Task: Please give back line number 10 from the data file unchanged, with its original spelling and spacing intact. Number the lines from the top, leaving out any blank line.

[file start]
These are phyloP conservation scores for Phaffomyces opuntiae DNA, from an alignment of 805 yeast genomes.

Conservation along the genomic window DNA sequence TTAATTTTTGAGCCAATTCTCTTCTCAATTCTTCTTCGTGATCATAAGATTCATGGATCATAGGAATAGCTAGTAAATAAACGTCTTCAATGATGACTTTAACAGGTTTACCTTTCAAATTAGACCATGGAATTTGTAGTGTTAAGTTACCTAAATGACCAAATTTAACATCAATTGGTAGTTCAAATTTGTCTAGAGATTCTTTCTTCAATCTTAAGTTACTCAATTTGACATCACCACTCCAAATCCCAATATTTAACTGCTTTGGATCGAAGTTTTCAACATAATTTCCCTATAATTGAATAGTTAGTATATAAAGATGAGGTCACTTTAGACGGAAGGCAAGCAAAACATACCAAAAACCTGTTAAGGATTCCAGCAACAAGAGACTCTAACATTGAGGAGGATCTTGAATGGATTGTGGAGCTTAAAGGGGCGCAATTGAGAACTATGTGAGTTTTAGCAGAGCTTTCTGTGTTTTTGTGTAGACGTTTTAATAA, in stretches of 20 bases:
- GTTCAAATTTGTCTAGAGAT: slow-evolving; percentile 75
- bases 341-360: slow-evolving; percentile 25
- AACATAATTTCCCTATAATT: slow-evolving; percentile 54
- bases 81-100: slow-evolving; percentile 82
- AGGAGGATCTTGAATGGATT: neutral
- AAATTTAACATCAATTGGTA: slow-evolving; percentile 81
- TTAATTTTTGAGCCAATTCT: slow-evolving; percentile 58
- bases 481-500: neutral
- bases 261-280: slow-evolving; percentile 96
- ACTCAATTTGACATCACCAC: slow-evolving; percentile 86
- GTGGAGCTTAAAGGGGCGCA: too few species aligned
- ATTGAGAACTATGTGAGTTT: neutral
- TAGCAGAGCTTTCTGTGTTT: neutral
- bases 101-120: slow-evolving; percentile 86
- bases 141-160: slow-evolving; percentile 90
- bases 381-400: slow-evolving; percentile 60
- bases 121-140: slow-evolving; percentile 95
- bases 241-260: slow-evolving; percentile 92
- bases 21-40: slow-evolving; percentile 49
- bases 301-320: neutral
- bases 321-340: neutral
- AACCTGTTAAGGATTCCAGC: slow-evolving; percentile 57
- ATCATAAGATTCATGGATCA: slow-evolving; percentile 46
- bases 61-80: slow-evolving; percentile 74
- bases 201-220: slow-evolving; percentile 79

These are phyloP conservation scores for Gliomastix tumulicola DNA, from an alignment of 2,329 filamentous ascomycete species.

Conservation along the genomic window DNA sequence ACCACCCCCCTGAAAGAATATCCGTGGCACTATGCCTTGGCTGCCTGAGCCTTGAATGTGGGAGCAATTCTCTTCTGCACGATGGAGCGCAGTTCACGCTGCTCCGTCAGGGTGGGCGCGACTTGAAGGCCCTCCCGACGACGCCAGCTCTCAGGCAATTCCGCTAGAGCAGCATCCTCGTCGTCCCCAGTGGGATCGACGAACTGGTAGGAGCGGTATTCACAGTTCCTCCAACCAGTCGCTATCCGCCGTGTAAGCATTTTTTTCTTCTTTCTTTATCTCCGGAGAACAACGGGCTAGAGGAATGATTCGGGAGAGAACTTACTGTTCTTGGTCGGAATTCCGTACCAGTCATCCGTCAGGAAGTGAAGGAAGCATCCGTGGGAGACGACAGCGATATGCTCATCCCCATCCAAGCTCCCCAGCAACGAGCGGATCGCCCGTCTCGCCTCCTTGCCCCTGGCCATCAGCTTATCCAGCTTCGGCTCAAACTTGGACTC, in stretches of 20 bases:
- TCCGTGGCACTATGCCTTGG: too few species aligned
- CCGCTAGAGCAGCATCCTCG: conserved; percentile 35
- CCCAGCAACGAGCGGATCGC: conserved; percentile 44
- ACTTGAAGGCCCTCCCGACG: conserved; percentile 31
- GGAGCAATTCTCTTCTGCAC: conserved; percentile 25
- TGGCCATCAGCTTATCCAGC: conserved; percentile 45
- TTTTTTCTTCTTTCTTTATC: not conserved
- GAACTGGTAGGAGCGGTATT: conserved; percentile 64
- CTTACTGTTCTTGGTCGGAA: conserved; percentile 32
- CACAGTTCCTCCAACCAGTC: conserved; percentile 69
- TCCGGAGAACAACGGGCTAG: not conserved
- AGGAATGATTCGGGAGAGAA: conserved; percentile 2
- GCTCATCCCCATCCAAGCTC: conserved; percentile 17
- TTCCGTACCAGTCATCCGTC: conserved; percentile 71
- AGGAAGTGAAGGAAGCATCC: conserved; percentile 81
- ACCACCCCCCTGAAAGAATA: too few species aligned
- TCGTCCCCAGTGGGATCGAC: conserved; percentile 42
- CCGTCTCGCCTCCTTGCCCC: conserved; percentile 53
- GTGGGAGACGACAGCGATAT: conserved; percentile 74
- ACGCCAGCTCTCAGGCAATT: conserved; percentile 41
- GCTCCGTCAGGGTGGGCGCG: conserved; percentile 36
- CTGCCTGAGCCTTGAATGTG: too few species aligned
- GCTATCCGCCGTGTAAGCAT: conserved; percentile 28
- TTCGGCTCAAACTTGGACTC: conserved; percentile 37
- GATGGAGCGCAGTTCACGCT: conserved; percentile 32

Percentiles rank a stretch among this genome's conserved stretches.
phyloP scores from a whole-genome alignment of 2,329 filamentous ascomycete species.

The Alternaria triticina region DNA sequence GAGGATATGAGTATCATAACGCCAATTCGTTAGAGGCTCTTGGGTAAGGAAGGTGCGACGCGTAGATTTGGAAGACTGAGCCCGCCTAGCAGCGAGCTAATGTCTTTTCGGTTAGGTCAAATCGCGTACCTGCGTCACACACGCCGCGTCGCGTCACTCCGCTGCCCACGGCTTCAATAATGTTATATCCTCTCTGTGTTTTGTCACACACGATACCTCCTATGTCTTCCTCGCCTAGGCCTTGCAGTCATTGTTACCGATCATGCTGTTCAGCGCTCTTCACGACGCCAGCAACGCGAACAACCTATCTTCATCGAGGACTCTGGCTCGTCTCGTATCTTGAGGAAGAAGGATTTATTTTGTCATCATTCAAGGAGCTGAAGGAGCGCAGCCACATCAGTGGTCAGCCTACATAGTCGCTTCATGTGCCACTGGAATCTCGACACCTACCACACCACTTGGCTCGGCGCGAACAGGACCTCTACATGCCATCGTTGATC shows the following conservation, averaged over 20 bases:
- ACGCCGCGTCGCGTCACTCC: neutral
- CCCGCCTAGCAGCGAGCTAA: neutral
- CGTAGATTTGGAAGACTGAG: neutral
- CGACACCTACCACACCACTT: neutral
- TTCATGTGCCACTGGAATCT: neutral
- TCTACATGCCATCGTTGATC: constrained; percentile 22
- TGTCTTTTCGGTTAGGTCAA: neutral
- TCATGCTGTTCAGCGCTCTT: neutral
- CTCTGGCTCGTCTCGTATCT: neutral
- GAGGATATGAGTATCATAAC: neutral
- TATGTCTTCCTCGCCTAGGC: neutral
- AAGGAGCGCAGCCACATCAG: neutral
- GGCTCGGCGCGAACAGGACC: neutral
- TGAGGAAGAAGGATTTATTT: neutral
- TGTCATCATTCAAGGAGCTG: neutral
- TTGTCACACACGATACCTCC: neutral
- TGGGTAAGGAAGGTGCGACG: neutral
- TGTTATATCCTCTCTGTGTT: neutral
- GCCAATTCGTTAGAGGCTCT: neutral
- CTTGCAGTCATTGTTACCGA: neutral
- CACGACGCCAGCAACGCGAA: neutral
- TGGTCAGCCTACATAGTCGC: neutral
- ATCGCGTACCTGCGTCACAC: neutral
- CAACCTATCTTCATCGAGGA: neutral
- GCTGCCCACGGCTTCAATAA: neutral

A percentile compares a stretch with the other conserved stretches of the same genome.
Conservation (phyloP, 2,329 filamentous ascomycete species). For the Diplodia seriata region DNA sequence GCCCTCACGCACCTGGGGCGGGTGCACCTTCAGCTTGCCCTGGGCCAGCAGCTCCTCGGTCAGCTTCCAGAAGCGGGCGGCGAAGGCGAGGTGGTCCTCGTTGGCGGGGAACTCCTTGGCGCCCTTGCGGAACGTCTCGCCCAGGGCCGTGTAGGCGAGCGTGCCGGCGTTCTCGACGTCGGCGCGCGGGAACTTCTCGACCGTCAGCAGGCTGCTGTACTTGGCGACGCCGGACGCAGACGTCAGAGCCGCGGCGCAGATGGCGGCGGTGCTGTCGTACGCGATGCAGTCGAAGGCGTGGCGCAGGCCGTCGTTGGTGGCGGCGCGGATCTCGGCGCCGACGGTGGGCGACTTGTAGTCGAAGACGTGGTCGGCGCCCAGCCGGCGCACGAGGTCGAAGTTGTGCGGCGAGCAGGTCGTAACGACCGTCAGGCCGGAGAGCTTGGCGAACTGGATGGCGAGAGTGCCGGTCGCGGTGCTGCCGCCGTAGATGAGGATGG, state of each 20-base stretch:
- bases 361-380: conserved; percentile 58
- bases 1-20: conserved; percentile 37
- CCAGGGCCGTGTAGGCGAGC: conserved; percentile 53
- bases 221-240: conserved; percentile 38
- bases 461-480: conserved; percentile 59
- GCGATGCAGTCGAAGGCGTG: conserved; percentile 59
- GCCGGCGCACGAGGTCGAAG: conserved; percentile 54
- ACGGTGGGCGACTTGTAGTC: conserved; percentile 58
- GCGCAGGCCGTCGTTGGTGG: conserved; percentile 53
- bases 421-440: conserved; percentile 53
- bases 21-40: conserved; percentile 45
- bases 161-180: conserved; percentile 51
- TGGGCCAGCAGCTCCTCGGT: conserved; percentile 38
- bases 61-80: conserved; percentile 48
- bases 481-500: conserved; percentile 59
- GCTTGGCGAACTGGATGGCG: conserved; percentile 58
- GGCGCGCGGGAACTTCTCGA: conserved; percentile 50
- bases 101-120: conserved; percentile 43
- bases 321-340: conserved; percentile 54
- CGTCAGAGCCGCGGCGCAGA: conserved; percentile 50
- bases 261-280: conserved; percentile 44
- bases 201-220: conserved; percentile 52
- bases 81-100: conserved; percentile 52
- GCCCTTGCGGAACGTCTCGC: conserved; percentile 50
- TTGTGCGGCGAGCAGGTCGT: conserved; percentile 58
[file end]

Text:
- bases 481-500: neutral